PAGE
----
A world of gaming
It has become very clear that this 21st century generation is engulfed in a video gaming world. No longer is it the ‘geeks’ or ‘nerds’ who sit in front of their computers or game consoles and play video games all day. Now video games are accessible through cellphone and, essentially, any handheld device.
So what’s the deal with these games? They can be very engaging. Some of them have a clear goal that serves as an impetus for the gamer to keep playing (Angry Birds) others are colorful, and still others require the player to problem solve. All of these games have some sort of value whether its asthetic or goal-oriented, and – all of these games can be placed under the category of Instructionist.
There are – really, two types of games out on the market. First, the ever so popular Instructionist. These games allow for players to work within their world to accomplish the goals that they have set up.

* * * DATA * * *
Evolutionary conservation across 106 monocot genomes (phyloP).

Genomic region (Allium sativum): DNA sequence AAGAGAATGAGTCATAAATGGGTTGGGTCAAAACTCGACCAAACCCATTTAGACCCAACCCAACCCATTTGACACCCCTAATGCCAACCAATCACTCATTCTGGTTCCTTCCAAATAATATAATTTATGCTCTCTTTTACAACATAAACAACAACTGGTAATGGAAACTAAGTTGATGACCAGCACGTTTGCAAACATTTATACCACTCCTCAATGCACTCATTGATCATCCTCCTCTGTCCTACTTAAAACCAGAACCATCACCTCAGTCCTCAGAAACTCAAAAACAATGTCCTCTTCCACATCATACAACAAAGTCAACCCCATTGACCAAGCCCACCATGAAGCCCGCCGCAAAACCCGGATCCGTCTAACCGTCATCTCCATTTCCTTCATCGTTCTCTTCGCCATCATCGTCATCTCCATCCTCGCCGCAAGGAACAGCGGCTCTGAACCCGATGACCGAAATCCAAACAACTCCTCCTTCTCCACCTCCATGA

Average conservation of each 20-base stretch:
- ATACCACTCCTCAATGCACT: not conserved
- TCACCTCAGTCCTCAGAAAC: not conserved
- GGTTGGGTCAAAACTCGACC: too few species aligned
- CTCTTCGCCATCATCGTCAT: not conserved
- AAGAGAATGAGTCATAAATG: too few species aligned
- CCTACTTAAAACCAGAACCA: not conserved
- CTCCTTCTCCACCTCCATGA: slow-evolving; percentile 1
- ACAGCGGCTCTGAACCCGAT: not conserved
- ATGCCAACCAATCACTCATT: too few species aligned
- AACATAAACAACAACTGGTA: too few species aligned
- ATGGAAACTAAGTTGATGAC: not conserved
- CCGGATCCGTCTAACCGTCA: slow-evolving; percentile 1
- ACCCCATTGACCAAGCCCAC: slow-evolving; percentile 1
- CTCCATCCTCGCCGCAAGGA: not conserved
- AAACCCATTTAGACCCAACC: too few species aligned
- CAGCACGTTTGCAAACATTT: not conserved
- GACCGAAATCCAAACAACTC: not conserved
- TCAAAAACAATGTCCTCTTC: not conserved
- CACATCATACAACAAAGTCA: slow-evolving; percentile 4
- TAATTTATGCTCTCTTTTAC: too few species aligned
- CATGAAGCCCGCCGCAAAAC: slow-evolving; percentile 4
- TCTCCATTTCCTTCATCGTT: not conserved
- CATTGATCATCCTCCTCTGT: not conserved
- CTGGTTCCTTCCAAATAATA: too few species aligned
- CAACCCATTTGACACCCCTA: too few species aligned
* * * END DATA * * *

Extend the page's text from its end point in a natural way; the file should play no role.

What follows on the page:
On the other hand, there is the Constructionist-type game. This type of gaming allows for the user to develop their own goals and their own world. Although this type of gaming is not as prevelant as the first, I believe that if students are presented with this type of gaming and it’s engaging, and they feel like they know how to work the medium that allows for them to create then students will embrace it. This type of gaming is also much more stimulating for the mind. Students need to create goals and boundaries for their game in order for the game to operate.
I have been thinking about this Constructionist view for some time. Something I enjoyed doing in highschool was programming ‘choose your own adventure’ type games on my calculator. My students love them. Every year the students get fascinated over the games and can’t believe that I created them. Our summative assessment this year in our human body unit was for students to create a board game using the human body. The students loved the project and it was such a different thought process because the game had to function.
There needs to be educational, technological devices that are easy and accessible to students to allow for them to create their own games.